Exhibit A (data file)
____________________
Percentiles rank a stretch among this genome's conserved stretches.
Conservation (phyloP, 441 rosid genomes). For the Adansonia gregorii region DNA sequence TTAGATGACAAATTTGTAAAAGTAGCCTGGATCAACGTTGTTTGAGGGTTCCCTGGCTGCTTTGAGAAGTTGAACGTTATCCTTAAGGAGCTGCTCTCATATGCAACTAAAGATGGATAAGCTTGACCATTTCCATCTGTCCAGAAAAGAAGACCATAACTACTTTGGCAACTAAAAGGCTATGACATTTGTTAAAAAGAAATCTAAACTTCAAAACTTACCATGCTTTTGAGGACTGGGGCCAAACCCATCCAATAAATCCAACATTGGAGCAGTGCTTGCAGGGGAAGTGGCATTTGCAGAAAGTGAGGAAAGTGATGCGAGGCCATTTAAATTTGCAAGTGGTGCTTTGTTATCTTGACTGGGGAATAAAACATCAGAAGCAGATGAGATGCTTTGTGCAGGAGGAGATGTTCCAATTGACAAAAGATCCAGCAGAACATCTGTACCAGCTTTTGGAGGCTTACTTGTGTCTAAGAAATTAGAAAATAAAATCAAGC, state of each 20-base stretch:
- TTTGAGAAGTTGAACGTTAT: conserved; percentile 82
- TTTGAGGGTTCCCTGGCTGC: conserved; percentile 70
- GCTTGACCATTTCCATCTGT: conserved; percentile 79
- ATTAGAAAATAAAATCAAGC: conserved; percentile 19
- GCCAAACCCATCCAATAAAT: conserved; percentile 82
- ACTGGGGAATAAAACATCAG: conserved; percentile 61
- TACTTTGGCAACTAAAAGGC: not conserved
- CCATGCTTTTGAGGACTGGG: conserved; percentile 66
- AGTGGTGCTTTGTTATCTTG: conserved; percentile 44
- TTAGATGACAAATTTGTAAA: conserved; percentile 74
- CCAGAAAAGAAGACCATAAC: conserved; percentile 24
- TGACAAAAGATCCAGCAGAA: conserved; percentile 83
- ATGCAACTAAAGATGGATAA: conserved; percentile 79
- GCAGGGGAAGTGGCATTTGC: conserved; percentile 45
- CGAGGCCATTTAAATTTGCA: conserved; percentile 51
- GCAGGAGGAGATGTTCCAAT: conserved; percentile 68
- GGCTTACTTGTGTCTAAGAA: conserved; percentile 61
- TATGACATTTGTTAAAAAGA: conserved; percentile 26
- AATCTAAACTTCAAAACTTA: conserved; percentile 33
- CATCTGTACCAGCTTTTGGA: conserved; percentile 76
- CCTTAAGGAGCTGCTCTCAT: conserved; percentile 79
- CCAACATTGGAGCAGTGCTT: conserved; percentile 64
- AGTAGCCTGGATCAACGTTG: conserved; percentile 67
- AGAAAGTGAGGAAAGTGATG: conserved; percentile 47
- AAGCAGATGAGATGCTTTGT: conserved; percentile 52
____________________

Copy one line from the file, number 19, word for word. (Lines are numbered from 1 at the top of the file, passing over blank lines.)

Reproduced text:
- GGCTTACTTGTGTCTAAGAA: conserved; percentile 61